There has been much community anger over the non-custodial sentence given to two Victorian women who assaulted two paramedics, including one who has had three operations and has been unable to return to work.
Two years ago Amanda Warren and Caris Underwood who after a day consuming bourbon, champagne and cannabis punched and kicked veteran Victorian paramedic Paul Judd while he and another paramedic Chenaye Bentley were trying to treat an unconscious man in the Melbourne suburb of Reservoir.
A Melbourne magistrate originally sentenced Ms Warren and Ms Underwood to prison for six months and four months respectively. Victoria has a mandatory minimum six-month term for assaults on emergency service workers that was introduced by the Napthine Liberal Government in 2014.
However, the legislation contains a special circumstances provision that allows the judiciary to exempt certain people from the minimum sentence. This was applied by Judge Barbara Cotterell after the women appealed their prison sentence, they were released on bail pending the appeal.
Judge Cotterell decided that because the women had “appalling” childhoods and battles with drug, alcohol and mental-health problems that they would not be “suitable vehicles” to send to prison as a deterrence. Judge Cotterell also concluded the women had taken “enormous” step to turn their lives around and were also mothers. Details about the women’s history have been suppressed.
This reasoning hasn’t resonated with the public who are of the view you do the crime, do the time and that having a difficult life should not be an excuse. An image of Warren giving the finger to the media after leaving court in December last year has gone viral and hasn’t exactly made the public sympathetic to the argument she has been rehabilitied.
Plus spare a thought for their victim Paul Judd who wiped away tears when the sentence was overturned. As well as his injuries he is also suffering from post-traumatic stress disorder. Outside court Judd said, “It just leaves the door open for everybody to have an excuse to do what they want with no repercussions”.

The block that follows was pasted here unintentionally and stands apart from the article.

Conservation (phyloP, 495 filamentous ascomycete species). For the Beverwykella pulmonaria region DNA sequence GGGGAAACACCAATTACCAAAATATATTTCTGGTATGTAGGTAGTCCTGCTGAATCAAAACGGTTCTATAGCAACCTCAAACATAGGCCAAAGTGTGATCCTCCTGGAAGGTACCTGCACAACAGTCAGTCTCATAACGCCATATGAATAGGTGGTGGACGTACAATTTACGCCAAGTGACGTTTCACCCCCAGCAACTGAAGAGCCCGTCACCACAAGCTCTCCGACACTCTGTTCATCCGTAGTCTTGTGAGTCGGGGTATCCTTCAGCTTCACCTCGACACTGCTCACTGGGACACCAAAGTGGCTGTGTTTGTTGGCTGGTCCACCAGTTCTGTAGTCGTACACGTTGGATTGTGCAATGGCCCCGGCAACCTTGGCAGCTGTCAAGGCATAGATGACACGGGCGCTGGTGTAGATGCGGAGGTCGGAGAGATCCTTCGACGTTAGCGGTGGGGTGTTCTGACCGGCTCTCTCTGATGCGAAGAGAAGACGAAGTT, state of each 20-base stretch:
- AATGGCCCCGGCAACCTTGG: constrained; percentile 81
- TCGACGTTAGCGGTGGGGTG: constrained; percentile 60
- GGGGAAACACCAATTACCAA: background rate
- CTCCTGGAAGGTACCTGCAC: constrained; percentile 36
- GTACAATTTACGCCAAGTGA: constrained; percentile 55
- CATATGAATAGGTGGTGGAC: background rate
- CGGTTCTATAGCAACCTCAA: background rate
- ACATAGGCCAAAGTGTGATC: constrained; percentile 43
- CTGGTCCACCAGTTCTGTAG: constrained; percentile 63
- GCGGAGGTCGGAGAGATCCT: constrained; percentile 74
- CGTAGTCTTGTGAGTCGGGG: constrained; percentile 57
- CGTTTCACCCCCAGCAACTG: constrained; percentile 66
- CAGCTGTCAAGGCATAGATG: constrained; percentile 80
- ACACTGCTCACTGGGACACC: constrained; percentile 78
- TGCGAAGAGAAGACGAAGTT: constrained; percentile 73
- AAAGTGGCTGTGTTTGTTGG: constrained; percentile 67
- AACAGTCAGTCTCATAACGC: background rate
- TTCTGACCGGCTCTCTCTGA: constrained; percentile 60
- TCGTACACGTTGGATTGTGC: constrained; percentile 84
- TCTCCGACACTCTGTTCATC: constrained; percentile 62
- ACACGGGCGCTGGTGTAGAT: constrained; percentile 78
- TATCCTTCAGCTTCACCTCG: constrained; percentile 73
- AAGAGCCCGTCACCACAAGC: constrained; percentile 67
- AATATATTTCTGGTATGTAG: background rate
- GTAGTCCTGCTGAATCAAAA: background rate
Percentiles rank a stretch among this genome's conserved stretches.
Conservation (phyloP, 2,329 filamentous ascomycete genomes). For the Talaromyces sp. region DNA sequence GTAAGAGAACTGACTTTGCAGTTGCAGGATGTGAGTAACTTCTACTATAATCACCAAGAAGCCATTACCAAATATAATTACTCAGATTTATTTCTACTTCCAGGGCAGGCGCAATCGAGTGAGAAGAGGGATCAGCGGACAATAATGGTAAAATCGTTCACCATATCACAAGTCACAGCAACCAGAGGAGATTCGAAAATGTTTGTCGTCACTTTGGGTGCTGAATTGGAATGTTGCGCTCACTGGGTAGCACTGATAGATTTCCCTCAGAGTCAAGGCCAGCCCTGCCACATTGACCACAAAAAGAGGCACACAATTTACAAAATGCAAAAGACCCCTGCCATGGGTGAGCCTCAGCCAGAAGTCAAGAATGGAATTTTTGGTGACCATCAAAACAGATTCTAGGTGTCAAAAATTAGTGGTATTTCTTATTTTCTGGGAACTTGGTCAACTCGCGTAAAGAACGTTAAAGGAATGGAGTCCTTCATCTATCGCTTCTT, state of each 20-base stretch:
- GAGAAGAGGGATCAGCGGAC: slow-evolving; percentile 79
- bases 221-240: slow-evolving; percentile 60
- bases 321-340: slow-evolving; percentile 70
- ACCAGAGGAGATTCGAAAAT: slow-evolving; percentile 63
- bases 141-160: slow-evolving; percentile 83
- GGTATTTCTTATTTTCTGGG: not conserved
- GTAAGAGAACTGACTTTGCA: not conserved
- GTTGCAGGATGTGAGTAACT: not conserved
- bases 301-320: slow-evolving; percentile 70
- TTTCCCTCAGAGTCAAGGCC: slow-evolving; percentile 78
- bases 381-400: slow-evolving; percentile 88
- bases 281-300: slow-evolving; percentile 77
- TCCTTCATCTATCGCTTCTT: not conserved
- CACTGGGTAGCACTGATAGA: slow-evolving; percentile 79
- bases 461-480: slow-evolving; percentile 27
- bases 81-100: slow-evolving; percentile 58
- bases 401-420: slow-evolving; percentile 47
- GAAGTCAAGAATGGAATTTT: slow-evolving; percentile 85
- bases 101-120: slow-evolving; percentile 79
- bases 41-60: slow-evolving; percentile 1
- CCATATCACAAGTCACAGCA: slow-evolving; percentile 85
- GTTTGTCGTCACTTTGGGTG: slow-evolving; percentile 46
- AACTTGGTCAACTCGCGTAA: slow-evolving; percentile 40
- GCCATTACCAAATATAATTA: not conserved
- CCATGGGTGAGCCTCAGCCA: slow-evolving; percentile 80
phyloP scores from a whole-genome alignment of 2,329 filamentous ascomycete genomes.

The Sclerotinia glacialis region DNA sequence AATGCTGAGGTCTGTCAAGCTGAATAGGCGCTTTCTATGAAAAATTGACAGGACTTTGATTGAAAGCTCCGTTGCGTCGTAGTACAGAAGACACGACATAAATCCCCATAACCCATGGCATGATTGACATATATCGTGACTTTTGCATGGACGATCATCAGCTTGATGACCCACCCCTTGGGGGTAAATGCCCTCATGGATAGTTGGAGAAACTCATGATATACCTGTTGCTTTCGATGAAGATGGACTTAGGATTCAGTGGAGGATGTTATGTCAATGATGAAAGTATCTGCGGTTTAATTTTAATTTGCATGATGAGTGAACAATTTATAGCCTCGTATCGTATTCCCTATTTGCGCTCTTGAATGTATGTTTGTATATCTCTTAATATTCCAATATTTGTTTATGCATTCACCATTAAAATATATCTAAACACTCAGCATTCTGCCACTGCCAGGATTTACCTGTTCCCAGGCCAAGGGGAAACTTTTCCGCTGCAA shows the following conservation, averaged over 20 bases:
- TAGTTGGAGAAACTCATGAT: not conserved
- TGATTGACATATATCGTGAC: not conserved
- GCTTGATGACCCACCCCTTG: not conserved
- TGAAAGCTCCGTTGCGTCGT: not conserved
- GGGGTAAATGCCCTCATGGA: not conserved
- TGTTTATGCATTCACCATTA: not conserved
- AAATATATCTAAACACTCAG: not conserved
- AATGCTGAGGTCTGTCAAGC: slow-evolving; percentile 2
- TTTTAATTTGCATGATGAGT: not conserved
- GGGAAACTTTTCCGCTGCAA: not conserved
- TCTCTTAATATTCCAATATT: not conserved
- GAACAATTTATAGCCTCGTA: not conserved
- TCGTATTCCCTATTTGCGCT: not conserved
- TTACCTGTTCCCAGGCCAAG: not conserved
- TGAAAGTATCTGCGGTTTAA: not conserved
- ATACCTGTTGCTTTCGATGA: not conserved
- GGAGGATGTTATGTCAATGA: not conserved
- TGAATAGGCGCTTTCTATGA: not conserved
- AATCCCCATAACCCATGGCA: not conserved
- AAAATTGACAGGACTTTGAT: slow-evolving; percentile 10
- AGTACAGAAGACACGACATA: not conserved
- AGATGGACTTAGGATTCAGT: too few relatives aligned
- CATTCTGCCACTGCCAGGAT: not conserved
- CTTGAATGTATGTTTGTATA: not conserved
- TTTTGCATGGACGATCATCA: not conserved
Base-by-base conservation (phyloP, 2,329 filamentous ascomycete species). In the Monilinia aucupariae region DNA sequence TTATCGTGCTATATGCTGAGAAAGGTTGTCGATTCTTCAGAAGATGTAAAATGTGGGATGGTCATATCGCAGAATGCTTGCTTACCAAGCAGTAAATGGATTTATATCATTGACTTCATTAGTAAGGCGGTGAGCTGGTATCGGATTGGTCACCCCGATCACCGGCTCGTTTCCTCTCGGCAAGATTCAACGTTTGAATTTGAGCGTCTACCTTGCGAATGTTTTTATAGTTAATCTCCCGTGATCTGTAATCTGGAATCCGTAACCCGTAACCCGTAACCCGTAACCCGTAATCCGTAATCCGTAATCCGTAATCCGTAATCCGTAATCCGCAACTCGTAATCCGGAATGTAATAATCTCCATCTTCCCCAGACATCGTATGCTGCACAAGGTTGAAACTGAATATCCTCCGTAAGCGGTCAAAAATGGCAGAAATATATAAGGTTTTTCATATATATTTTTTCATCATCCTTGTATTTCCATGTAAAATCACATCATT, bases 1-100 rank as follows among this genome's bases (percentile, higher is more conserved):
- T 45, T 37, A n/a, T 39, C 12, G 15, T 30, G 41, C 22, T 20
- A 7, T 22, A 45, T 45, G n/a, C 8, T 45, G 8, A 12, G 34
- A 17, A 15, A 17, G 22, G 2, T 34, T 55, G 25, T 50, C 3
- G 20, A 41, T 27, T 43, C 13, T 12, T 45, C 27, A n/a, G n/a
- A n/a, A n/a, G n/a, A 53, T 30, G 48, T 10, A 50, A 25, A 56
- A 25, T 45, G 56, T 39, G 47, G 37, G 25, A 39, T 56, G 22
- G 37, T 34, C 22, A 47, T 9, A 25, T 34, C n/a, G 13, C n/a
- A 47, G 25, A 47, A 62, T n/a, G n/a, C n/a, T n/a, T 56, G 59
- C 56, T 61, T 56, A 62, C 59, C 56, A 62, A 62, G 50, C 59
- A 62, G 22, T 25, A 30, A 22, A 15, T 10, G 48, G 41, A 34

Other paramedics in Victoria have been just as disappointed and angry at the overturning of the sentence.
Ambulance Victoria which oversees pre-hospital emergency care and ambulance services in the state, its chief executive Tony Walker stated “Aggression and abuse towards paramedics is completely unacceptable and in this case, Paul and Chenaye, two of our highly-trained, dedicated people were injured while simply trying to do their jobs, helping someone in need”.
Paramedics from around the state have now written on their ambulances the slogan “it’s not OK to assault paramedics”. Ambulances Employees Association assistant secretary Danny Hill said the message “is just raw emotion that is being expressed at the moment”.
A petition calling on the Andrews’ Government to revise the mandatory sentencing laws has already gained over 140,000 signatures.
To their credit, the state government has ordered urgent advice on how to tighten access to the special circumstances provisions. Many would argue though why should there be a special circumstance provision in the first place given that its definition is likely to continue to be applied liberally?
The sentence has also increased the public and politicians frustrations with lenient sentences handed out by the state’s judiciary. Many are of the opinion that politicians can tighten the sentencing laws all they want, but will it really led to sentences handed out that meet community expectations?